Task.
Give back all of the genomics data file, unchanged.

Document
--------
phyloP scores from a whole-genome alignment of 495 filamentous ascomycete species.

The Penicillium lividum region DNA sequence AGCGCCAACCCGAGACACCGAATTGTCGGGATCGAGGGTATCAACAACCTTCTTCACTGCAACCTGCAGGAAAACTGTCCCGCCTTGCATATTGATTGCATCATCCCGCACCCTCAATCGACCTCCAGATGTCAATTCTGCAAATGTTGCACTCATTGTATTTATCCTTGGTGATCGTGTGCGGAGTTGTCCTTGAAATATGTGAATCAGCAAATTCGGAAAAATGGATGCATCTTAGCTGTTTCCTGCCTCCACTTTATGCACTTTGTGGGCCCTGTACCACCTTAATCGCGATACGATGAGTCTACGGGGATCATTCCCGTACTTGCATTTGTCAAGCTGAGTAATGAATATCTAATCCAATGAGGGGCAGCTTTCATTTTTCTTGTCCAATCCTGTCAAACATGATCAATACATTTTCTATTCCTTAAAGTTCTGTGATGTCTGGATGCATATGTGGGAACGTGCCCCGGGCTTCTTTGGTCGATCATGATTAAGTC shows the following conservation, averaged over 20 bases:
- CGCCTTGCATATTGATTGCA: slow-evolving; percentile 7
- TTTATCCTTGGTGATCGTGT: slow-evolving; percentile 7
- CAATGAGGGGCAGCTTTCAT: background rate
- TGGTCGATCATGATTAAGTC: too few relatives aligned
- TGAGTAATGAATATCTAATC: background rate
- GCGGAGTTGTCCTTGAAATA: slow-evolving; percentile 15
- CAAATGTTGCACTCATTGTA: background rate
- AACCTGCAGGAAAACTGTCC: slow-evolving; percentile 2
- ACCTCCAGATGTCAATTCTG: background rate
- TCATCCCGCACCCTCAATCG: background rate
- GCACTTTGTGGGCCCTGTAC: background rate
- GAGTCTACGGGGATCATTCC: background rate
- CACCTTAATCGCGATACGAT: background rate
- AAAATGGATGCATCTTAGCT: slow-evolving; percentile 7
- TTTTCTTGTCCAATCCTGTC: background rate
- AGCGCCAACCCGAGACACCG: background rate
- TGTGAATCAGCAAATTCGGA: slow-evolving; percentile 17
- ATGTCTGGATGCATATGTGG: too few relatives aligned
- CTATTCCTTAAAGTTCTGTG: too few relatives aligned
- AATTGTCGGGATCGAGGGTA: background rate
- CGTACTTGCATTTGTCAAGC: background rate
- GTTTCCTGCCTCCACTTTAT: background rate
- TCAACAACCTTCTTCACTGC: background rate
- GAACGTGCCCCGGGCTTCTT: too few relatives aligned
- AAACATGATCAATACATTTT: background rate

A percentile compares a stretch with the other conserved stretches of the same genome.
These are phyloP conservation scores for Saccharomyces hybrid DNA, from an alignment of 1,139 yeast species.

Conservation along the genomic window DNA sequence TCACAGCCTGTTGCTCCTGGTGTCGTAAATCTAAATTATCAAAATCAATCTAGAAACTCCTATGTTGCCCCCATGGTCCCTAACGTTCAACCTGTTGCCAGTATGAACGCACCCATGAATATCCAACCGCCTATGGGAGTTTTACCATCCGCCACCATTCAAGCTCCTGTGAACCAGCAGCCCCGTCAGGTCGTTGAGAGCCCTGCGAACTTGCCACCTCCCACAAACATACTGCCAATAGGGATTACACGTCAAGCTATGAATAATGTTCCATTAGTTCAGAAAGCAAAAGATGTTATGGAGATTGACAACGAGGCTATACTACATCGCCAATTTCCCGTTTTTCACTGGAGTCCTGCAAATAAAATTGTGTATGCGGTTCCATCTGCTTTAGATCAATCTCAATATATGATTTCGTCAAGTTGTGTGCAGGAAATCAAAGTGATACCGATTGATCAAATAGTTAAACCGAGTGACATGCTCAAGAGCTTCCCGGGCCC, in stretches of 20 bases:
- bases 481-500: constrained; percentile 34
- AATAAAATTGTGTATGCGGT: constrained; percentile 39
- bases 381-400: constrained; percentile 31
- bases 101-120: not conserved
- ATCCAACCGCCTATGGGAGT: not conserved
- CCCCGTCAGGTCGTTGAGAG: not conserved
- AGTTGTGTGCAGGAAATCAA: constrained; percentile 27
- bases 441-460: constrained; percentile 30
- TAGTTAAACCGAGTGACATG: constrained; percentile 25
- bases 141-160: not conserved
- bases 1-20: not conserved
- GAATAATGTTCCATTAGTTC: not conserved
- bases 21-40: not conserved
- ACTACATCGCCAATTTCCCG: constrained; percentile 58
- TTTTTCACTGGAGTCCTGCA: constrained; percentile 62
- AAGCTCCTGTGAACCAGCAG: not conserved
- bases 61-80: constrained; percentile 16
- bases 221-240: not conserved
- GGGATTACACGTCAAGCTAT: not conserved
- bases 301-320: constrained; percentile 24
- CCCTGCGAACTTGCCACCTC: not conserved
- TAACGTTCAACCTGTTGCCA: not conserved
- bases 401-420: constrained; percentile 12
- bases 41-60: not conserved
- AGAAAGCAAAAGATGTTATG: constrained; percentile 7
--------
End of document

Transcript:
phyloP scores from a whole-genome alignment of 495 filamentous ascomycete species.

The Penicillium lividum region DNA sequence AGCGCCAACCCGAGACACCGAATTGTCGGGATCGAGGGTATCAACAACCTTCTTCACTGCAACCTGCAGGAAAACTGTCCCGCCTTGCATATTGATTGCATCATCCCGCACCCTCAATCGACCTCCAGATGTCAATTCTGCAAATGTTGCACTCATTGTATTTATCCTTGGTGATCGTGTGCGGAGTTGTCCTTGAAATATGTGAATCAGCAAATTCGGAAAAATGGATGCATCTTAGCTGTTTCCTGCCTCCACTTTATGCACTTTGTGGGCCCTGTACCACCTTAATCGCGATACGATGAGTCTACGGGGATCATTCCCGTACTTGCATTTGTCAAGCTGAGTAATGAATATCTAATCCAATGAGGGGCAGCTTTCATTTTTCTTGTCCAATCCTGTCAAACATGATCAATACATTTTCTATTCCTTAAAGTTCTGTGATGTCTGGATGCATATGTGGGAACGTGCCCCGGGCTTCTTTGGTCGATCATGATTAAGTC shows the following conservation, averaged over 20 bases:
- CGCCTTGCATATTGATTGCA: slow-evolving; percentile 7
- TTTATCCTTGGTGATCGTGT: slow-evolving; percentile 7
- CAATGAGGGGCAGCTTTCAT: background rate
- TGGTCGATCATGATTAAGTC: too few relatives aligned
- TGAGTAATGAATATCTAATC: background rate
- GCGGAGTTGTCCTTGAAATA: slow-evolving; percentile 15
- CAAATGTTGCACTCATTGTA: background rate
- AACCTGCAGGAAAACTGTCC: slow-evolving; percentile 2
- ACCTCCAGATGTCAATTCTG: background rate
- TCATCCCGCACCCTCAATCG: background rate
- GCACTTTGTGGGCCCTGTAC: background rate
- GAGTCTACGGGGATCATTCC: background rate
- CACCTTAATCGCGATACGAT: background rate
- AAAATGGATGCATCTTAGCT: slow-evolving; percentile 7
- TTTTCTTGTCCAATCCTGTC: background rate
- AGCGCCAACCCGAGACACCG: background rate
- TGTGAATCAGCAAATTCGGA: slow-evolving; percentile 17
- ATGTCTGGATGCATATGTGG: too few relatives aligned
- CTATTCCTTAAAGTTCTGTG: too few relatives aligned
- AATTGTCGGGATCGAGGGTA: background rate
- CGTACTTGCATTTGTCAAGC: background rate
- GTTTCCTGCCTCCACTTTAT: background rate
- TCAACAACCTTCTTCACTGC: background rate
- GAACGTGCCCCGGGCTTCTT: too few relatives aligned
- AAACATGATCAATACATTTT: background rate

A percentile compares a stretch with the other conserved stretches of the same genome.
These are phyloP conservation scores for Saccharomyces hybrid DNA, from an alignment of 1,139 yeast species.

Conservation along the genomic window DNA sequence TCACAGCCTGTTGCTCCTGGTGTCGTAAATCTAAATTATCAAAATCAATCTAGAAACTCCTATGTTGCCCCCATGGTCCCTAACGTTCAACCTGTTGCCAGTATGAACGCACCCATGAATATCCAACCGCCTATGGGAGTTTTACCATCCGCCACCATTCAAGCTCCTGTGAACCAGCAGCCCCGTCAGGTCGTTGAGAGCCCTGCGAACTTGCCACCTCCCACAAACATACTGCCAATAGGGATTACACGTCAAGCTATGAATAATGTTCCATTAGTTCAGAAAGCAAAAGATGTTATGGAGATTGACAACGAGGCTATACTACATCGCCAATTTCCCGTTTTTCACTGGAGTCCTGCAAATAAAATTGTGTATGCGGTTCCATCTGCTTTAGATCAATCTCAATATATGATTTCGTCAAGTTGTGTGCAGGAAATCAAAGTGATACCGATTGATCAAATAGTTAAACCGAGTGACATGCTCAAGAGCTTCCCGGGCCC, in stretches of 20 bases:
- bases 481-500: constrained; percentile 34
- AATAAAATTGTGTATGCGGT: constrained; percentile 39
- bases 381-400: constrained; percentile 31
- bases 101-120: not conserved
- ATCCAACCGCCTATGGGAGT: not conserved
- CCCCGTCAGGTCGTTGAGAG: not conserved
- AGTTGTGTGCAGGAAATCAA: constrained; percentile 27
- bases 441-460: constrained; percentile 30
- TAGTTAAACCGAGTGACATG: constrained; percentile 25
- bases 141-160: not conserved
- bases 1-20: not conserved
- GAATAATGTTCCATTAGTTC: not conserved
- bases 21-40: not conserved
- ACTACATCGCCAATTTCCCG: constrained; percentile 58
- TTTTTCACTGGAGTCCTGCA: constrained; percentile 62
- AAGCTCCTGTGAACCAGCAG: not conserved
- bases 61-80: constrained; percentile 16
- bases 221-240: not conserved
- GGGATTACACGTCAAGCTAT: not conserved
- bases 301-320: constrained; percentile 24
- CCCTGCGAACTTGCCACCTC: not conserved
- TAACGTTCAACCTGTTGCCA: not conserved
- bases 401-420: constrained; percentile 12
- bases 41-60: not conserved
- AGAAAGCAAAAGATGTTATG: constrained; percentile 7